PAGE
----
Olympian Dame Kelly Holmes inspired the agency’s culture of support, discovers Natalie Marsh in the latest in Travel Weekly’s Mental Health Matters series
It was who sort of brought it all to light for us,” says Cat Reeves, brand and business growth executive at Holidaysplease.
Referring to the former Olympic champion’s appearance as guest speaker at the company’s annual conference in 2019, Reeves says: “Kelly spoke really openly about her mental health struggles over the years, and that kick-started all this for us, because what she had to say really resonated.
“It came to light that a couple of our company’s managers had been having struggles too. People began talking at the conference quite openly and started this culture of supporting people’s mental health.”
Reeves rejoined the OTA and homeworking specialist this year after a five-year gap and says she noticed how Holidaysplease had stepped up its mental health focus in that time, particularly during the pandemic.
The company has signed up to the Everymind at Work app, which it encourages employees to use for mental health advice and support. The app features real-life stories, physical and mental exercises, and advice for those struggling with mental health or financial problems. It contains contacts for Holidaysplease mental health ambassadors and further support. It’s all personalised to the company, and confidential.
“It’s not just about ‘I’m really struggling, I need help, so I’ll go to the app’,” says Reeves. “It’s also about promoting positive mental health every day, no matter what you’re feeling. It’s there to keep you going and keep you positive.”
Working from home
Holidaysplease has around 100 homeworking agents, and 45 employees based at its Birmingham head office.
Reflecting on the start of the pandemic, Reeves says: “Some of the office workers felt a little bit isolated and lonely [working from home].”
While the office staff were adjusting to working from home, agents were already set up for this. But Andy Edmond, a homeworker based in Warwickshire, says that although this way of working was familiar, lockdown was far from easy.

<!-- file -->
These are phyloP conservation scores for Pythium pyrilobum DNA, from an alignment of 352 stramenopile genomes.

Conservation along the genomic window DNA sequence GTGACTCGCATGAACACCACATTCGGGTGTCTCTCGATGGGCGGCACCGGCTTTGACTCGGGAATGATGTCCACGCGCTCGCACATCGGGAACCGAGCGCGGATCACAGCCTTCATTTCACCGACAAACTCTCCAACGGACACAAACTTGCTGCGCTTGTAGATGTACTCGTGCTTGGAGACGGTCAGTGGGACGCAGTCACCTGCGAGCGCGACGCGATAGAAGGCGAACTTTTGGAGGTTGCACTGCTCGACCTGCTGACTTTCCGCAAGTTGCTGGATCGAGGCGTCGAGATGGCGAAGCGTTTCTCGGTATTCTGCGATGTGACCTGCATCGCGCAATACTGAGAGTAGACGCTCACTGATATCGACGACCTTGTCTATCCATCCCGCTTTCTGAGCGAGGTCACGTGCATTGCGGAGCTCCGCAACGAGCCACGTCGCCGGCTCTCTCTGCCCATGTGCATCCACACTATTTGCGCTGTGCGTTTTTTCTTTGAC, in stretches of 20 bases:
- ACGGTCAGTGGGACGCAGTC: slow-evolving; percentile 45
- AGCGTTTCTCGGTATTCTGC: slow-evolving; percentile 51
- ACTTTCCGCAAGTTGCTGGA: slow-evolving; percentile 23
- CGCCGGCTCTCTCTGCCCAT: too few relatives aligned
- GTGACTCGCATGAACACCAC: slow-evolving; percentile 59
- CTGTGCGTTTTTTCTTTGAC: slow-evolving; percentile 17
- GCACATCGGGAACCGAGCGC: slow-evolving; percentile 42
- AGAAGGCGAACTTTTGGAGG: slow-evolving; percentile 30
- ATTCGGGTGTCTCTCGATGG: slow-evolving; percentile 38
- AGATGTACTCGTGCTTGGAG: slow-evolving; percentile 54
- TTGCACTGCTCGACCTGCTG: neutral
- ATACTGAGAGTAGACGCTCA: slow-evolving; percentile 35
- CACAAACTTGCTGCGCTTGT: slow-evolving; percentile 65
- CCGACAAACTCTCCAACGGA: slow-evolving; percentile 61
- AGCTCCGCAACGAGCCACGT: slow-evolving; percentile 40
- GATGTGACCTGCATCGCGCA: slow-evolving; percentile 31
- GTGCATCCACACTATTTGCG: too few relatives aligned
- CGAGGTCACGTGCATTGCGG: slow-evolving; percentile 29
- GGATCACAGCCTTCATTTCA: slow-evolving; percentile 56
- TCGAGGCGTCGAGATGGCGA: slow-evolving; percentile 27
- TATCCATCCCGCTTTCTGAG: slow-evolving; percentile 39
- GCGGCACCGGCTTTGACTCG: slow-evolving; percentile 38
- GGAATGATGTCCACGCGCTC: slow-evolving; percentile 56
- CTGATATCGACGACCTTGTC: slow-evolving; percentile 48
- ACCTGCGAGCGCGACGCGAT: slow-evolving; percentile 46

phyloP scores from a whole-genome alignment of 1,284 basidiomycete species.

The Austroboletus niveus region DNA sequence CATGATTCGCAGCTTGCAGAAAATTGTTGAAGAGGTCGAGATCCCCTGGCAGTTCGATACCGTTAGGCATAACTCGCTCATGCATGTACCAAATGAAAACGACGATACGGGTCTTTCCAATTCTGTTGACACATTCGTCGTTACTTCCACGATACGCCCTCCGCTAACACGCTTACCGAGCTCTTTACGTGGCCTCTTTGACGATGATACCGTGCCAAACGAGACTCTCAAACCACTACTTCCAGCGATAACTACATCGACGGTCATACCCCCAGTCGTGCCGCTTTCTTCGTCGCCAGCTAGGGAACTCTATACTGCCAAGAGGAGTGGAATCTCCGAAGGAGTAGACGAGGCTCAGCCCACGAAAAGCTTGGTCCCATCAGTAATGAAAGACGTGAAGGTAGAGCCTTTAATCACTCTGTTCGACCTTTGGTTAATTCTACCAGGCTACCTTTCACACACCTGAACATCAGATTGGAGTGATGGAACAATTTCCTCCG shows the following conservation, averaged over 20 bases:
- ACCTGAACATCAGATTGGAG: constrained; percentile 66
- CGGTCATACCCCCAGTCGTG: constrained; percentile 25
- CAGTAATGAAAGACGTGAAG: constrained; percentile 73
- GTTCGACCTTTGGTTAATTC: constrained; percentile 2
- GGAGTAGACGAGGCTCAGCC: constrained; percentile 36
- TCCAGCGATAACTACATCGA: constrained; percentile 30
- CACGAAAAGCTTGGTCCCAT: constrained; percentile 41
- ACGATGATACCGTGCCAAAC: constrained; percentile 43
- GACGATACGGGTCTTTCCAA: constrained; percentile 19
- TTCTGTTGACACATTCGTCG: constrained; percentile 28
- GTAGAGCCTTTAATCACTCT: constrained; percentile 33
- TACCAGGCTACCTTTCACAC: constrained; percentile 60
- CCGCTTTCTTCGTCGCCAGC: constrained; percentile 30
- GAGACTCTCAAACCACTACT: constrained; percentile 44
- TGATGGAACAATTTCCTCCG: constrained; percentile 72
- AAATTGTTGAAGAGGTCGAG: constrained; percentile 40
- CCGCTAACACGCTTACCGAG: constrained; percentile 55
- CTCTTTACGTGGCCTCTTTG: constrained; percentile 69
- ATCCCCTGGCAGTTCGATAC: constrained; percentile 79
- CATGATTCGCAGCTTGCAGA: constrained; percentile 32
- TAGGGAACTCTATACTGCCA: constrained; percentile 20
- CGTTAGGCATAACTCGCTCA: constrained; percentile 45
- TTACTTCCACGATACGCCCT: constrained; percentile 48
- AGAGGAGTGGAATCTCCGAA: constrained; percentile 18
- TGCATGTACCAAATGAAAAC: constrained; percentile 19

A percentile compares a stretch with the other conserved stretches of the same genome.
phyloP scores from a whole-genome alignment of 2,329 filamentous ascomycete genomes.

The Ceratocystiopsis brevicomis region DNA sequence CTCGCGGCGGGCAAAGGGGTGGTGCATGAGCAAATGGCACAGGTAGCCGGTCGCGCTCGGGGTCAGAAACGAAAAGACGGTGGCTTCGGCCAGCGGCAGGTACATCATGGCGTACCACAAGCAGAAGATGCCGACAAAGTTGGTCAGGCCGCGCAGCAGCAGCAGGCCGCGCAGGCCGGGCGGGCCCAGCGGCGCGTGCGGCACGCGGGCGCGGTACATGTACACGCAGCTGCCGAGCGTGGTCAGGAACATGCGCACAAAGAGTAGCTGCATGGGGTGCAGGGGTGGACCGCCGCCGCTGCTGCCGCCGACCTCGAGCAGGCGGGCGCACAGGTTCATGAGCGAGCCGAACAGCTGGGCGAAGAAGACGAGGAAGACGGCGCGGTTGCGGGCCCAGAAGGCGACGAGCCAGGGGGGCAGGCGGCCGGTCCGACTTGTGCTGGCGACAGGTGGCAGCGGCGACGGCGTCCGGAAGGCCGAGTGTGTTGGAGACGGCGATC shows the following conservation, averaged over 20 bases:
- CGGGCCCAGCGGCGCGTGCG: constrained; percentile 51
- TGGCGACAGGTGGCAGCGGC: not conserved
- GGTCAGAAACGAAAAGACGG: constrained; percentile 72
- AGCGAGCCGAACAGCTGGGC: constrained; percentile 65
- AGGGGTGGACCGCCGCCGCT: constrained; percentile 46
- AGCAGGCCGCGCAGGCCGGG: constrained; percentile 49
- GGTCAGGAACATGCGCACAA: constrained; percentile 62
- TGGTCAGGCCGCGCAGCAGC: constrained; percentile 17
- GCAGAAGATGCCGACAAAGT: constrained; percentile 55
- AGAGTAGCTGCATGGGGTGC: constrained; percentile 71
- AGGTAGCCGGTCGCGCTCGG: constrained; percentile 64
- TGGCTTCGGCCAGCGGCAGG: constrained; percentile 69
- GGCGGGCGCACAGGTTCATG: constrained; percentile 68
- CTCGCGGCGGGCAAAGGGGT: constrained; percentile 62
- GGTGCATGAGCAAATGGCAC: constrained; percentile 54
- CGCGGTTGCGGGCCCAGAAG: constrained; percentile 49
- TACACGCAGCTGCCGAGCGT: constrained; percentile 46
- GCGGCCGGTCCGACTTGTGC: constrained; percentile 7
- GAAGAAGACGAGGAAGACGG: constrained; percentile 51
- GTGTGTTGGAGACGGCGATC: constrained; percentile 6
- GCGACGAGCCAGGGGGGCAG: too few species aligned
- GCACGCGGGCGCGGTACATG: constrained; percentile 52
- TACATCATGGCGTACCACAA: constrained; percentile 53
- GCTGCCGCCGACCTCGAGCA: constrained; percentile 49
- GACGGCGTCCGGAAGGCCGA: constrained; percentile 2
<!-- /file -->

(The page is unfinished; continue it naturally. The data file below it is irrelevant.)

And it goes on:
“When you’re working at home and then you can’t go out, that’s a completely different story,” he says. “That has been a big challenge and definitely affected my mental health.”
Homeworkers have had to deal with a plethora of challenges over the past year and a half, not least because of ever-changing travel advice.
“That’s a huge pressure because, obviously, you want to make sure you’re giving the customers the exact advice, so you’ve got to be on the ball,” Edmond explains.
Edmond has worked at Holidaysplease for close to three years but been in the industry for 25.
Despite that experience, he admits that knowing which destinations to promote, in the light of rapidly changing travel rules, has been difficult and has made him feel “very anxious”.
“The challenge is knowing what to advertise,” he adds. “Are we supposed to be marketing something for this year? Are people going to buy it? Or do we market for next year?”
Another big concern has been income. Holidaysplease agents work on a commission-based model, and when travel came to a halt so did their pay cheques. The company set up a £100,000 support fund for its homeworkers in financial difficulties at the start of the pandemic.
“That did really help because it made everyone feel a lot more secure,” says Edmond, pointing to the fact self-employed agents haven’t been entitled to government financial support.
“We’ve continued to go on and on, working probably more hours than before, and with no money to show for it,” he explains. “It has definitely taken its toll.”
A problem shared
Edmond says he had to stop a couple of weeks ago. “I got to the point where I needed a break,” he explains.